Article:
When scholars face threats, this global networker finds them safer places to do their work.
Ann Hermes/The Christian Science Monitor
Robert Quinn has a plane to catch. He also has to write a speech for a conference in the Netherlands. But first he has to help a student from Azerbaijan get to a safe place. Because that's what Mr. Quinn does: He saves scholars from danger.
"I just help the people who are helping other people," says Quinn. As founder and executive director of Scholars at Risk (SAR), Quinn and his small staff match scholars with a network of more than 200 universities and colleges in 26 countries. The goal? To find a place where academics can work free from threats to their physical, emotional, and professional safety.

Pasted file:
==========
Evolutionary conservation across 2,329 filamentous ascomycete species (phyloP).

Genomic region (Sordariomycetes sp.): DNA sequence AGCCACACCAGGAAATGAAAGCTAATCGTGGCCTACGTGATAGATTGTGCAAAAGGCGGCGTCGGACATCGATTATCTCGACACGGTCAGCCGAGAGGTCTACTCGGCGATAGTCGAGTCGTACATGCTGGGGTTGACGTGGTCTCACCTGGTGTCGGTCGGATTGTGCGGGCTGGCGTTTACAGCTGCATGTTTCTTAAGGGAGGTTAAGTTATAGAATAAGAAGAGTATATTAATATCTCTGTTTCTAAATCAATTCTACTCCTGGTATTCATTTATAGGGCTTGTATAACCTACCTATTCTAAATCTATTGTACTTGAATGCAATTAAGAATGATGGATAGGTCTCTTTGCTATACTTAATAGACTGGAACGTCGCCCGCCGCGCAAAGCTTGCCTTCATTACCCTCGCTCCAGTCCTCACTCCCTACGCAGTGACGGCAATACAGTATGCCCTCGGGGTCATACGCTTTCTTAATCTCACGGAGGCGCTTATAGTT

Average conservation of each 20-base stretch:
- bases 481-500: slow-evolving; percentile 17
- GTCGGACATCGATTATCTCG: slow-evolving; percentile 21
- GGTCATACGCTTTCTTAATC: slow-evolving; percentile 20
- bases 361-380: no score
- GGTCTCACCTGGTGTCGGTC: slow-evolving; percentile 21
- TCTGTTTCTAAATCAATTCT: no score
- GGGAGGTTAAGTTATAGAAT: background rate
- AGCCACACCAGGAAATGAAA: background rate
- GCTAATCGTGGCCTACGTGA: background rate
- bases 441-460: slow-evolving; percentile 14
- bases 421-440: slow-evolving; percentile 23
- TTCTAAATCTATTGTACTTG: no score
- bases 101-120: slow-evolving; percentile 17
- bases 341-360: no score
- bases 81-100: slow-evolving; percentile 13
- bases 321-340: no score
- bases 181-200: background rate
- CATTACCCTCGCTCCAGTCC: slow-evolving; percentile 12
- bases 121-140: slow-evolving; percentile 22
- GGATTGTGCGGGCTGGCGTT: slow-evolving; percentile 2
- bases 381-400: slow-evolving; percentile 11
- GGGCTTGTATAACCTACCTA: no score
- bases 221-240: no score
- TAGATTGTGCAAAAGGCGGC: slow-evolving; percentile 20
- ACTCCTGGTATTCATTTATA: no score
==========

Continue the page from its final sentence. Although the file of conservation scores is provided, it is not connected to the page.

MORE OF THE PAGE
The SAR team takes threats to scholars seriously. For example, in September 2001, Prof. Dayan Dawood, dean of Syiah Kuala University in Aceh, Indonesia, spoke publicly about the university's need to provide neutral space to discuss peaceful resolution to the political violence in his country. Four days later, he was assassinated.
"We're trying to build a better world through promoting respect for knowledge and the free exchange of ideas," Quinn says.
Page 1 of 4